Madelyn said “Still a Negro” is based on the topic of black people being a target in society no matter how they look. Being a black woman in the art community, she finds herself being viewed differently than other artists. However, she expressed how she is thankful to have connections within the art community that have helped propel her to where she is now.
“There are not a lot of black artists in the art industry,” Madelyn said. “I feel like I can represent art well and I need for other people to see that it is possible. Also, there are not a lot of women artists in the industry as well, so just representing those two things are very important to me.”
Madelyn said that she has been lucky in her journey as an artist, but that not all people of color are as fortunate.
“There are certain disadvantages [to being a black artist] but I have been blessed with knowing the right people and being able for them to help propel me forward,” Madelyn said. “But I know some black artists do not have those same opportunities, so they’re having to work twice as hard to get to the same place that a white person is at.”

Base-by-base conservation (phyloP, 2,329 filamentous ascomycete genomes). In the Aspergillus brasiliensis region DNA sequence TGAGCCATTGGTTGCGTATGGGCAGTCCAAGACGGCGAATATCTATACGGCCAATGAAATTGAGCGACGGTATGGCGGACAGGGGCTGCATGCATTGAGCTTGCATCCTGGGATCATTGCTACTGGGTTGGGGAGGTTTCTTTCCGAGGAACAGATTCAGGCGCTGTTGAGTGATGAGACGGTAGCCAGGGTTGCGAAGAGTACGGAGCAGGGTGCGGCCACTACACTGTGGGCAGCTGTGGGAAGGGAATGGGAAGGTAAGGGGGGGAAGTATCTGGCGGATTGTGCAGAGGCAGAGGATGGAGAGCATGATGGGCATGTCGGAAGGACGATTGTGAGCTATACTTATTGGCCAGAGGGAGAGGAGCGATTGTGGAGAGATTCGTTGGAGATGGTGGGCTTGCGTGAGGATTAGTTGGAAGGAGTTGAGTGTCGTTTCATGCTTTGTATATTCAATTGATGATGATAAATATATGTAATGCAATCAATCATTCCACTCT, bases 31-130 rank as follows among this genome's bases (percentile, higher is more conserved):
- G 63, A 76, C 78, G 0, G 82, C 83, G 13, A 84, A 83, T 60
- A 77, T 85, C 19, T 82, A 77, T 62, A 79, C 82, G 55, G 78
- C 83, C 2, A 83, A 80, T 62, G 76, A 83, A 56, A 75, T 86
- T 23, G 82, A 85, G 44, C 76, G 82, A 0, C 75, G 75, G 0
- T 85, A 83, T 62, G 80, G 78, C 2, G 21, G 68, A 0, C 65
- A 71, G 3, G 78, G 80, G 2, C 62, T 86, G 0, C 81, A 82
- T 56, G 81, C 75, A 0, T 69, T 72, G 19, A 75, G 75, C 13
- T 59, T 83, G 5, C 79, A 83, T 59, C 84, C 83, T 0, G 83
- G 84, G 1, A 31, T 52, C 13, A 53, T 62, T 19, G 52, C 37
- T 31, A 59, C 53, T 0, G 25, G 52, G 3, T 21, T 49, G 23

Passionate about painting and the things she creates, Madelyn has been working for years to become a better artist and to make a living by doing what she loves. Although there are discouraging moments to her, like when people make comments about being “a starving artist,” she said she reminds herself to continue her passion for what she enjoys.
“I have definitely been on a wild journey,” Madelyn said. “A few years ago, I had told this lady what I majored in and she told me that I basically wasted my time and I would make no money from that. That was just fueling my fire. If anyone tells me I can’t do it, it just keeps me going. There are so many ways you can make money with your passion. It’s important to me to keep doing it to show people.”
Featured Image: Madelyn Grays, 27, stands in front of her hand-painted mural at LSA Burger Co. Grays completed the painting in 100 hours throughout a span of 10 days. Image by: Hope Alvarez